When implied volatility (IV) levels are at all-time highs, option buyers have to know that they’re playing with fire. When the market quiets down (and sooner or later it always does) IV’s and options prices are going to come down. So what can an options trader do in a high IV environment so that the coming decline in IV works in his favor? In a word, find ways to sell options.
There's Always Covered Writing
The obvious (and safest) way to sell options is “covered writing” – where you sell call options against existing stock holdings, or buy new stock holdings and sell calls against them. These are often called “covered” calls, because you own the underlying. The drawback to covered writing is that if the stock falls a lot, your short calls do not help cushion the fall beyond a certain point. Also, if a decent rally develops your upside potential is capped by the short calls. The picture below shows the risk graph of this trade using Amazon.com (Symbol: AMZN) as an example:
Selling Naked Puts: The Same Risk but with Less Capital
Another way of selling options, very popular with well-heeled investors, is to sell naked puts on stocks the investor wouldn’t mind owning. Typically, at-the-money or just out-of-the-money puts are sold. If the stock stays around the current price, or advances, the investor keeps the (currently generous) premium after the option expires worthless.
What if the stock declines in price? In that case the investor will be assigned the shares. The cost basis for these shares will be the strike price of the put minus the premium that was received for selling the put. That’s why naked put writers should be prepared to buy the stock (and make sure they have the funds available) before entering this position.
For example, Amazon.com is currently trading at $36.25. An out-of-the-money put with a strike price of 35 can be sold for 2.10 ($210 each). The $210 is yours to keep, no matter what. Worse case, you’ll end up paying $3,500 for 100 shares of stock. Subtract the $210, and your effective cost basis is $3,290, or $32.90 per share. Not a bad deal!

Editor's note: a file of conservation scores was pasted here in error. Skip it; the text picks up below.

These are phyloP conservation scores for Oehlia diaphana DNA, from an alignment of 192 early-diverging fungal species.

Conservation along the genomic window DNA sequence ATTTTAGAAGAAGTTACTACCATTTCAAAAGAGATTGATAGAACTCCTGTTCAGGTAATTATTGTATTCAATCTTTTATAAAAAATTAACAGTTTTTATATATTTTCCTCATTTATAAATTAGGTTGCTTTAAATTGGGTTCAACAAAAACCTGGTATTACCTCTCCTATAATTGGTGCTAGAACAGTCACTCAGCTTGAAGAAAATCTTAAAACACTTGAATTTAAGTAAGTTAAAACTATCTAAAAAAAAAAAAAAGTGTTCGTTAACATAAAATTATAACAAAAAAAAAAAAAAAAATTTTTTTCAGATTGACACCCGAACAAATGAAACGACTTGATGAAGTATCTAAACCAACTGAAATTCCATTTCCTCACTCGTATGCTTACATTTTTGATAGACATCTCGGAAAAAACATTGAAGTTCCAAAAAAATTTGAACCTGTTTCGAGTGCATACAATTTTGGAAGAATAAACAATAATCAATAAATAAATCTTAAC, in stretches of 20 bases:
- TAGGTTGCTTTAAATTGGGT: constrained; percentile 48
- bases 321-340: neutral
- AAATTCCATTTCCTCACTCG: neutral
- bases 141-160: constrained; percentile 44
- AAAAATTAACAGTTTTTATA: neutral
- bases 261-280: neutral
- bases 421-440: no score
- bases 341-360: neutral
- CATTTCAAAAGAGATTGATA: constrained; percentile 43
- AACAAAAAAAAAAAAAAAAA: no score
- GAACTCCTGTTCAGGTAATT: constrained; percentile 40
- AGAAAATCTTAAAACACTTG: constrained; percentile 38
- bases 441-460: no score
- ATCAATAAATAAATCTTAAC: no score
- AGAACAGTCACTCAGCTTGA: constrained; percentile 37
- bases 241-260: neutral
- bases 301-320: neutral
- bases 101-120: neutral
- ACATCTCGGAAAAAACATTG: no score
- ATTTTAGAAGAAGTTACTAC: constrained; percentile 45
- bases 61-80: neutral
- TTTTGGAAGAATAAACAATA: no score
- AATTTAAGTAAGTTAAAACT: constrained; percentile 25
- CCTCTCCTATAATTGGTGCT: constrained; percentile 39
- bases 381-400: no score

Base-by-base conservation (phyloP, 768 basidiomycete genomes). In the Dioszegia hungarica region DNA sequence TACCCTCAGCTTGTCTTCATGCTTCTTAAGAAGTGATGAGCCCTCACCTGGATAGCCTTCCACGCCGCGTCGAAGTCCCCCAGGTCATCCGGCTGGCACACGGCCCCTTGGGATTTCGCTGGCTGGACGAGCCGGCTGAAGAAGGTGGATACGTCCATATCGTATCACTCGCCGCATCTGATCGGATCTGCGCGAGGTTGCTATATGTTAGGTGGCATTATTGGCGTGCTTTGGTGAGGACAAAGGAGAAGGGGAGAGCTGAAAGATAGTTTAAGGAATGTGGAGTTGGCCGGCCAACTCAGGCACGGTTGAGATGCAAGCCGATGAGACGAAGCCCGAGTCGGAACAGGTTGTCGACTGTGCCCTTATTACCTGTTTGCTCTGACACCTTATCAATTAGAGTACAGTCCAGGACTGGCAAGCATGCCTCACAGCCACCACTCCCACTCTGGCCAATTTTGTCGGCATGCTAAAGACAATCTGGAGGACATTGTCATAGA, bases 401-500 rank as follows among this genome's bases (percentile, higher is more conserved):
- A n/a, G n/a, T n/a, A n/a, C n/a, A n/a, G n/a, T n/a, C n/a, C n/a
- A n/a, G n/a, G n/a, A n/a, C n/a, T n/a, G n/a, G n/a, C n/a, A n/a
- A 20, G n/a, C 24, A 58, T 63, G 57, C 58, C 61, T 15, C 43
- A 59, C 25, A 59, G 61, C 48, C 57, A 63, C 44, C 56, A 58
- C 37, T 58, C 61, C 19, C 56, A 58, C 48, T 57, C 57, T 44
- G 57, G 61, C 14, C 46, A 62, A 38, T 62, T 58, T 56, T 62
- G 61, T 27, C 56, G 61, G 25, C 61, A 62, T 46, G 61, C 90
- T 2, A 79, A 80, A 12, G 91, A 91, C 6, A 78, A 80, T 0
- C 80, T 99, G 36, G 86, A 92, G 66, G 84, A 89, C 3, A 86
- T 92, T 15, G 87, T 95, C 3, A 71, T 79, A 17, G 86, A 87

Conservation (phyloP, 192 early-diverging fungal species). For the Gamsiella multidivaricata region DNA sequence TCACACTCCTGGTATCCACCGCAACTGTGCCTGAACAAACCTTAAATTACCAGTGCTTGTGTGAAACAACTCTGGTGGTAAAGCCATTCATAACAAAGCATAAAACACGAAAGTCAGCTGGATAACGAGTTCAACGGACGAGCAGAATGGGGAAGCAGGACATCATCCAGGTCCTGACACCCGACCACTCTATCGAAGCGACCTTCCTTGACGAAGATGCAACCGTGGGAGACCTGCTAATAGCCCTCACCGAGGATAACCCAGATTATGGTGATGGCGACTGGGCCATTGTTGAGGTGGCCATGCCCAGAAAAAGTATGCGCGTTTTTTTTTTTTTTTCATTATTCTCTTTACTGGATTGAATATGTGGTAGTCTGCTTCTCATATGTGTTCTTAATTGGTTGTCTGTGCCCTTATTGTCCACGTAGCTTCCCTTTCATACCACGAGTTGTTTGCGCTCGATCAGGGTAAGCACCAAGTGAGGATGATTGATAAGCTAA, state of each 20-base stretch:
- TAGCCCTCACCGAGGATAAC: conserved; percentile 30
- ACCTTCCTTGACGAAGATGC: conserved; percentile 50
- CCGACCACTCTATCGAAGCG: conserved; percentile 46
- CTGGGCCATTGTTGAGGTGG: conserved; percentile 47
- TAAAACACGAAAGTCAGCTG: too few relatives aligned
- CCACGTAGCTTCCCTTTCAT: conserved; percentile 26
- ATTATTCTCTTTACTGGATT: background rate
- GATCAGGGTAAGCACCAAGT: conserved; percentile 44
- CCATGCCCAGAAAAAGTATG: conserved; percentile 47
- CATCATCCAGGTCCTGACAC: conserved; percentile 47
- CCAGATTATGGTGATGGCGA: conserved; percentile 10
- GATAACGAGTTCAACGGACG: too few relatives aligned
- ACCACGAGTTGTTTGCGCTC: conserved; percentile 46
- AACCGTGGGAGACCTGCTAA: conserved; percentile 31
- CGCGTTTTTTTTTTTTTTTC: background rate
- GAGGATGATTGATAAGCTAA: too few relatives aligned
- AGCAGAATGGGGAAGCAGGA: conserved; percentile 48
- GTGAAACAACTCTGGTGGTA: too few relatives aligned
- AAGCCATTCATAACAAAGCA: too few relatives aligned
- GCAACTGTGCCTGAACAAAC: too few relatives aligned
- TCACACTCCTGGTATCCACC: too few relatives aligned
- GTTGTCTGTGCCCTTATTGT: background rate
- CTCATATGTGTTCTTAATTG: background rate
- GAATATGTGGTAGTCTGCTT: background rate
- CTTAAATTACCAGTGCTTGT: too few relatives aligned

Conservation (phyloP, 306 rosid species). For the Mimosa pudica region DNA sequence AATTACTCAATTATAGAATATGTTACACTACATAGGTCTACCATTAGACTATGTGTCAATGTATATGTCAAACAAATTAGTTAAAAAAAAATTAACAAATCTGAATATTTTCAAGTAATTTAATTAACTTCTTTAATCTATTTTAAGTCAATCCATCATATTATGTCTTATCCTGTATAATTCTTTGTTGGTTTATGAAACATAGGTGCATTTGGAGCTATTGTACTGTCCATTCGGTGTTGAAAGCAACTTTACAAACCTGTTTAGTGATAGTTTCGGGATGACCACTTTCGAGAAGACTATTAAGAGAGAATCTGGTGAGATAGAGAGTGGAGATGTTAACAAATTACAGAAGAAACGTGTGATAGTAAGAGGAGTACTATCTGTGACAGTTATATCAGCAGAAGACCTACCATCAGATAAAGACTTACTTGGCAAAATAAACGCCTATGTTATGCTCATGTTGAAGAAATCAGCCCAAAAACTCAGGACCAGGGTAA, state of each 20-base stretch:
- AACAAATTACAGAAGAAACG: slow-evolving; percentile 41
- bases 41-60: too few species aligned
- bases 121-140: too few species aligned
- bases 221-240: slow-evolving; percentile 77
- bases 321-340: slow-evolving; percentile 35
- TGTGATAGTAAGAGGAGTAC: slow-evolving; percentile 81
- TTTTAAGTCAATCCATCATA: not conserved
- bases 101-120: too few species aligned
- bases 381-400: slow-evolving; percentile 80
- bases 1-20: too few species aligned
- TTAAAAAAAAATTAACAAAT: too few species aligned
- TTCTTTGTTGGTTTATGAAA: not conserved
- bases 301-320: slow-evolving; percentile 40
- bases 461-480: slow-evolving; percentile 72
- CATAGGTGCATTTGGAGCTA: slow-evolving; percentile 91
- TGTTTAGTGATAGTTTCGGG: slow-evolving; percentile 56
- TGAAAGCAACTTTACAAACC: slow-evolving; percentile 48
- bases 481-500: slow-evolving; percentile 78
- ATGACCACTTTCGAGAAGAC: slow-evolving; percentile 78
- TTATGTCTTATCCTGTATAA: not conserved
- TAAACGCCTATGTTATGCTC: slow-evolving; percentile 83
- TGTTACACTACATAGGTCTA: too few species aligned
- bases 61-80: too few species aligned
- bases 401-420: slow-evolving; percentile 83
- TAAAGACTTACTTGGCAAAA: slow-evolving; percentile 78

As you can see below, the risk graph is the same shape as the covered write strategy, but requires a lot less capital while offering a higher yield
The only drawback to this strategy is that if the stock moves higher after you sell the naked puts, you’re never assigned. Since you don’t own the shares you won’t participate in the rally. Thus, selling naked puts cannot be counted on to get you into the best performing stocks. In fact, it may tend to get you into less than the best performing. (Or at least those that decline first before moving up.)
Combining These Strategies for a Covered Combo
What if you are you looking for sideways movement in the market?A beautiful strategy for that scenario is a combination of the above two strategies. When you add a naked put sale to a covered write, you get what is called a covered combo. The covered combo is always a fantastic strategy to use at extreme volatility levels.
Look at the covered combo example in Amazon above. With the stock currently trading at $36.25, you’re paying an effective price of only $32.55 per share. The prospective yield on this 131-day investment, if the stock holds up is 10% (27% annualized). And If the stock rallies higher during this time, you could get a return as high as 18% (51% annualized). Wow!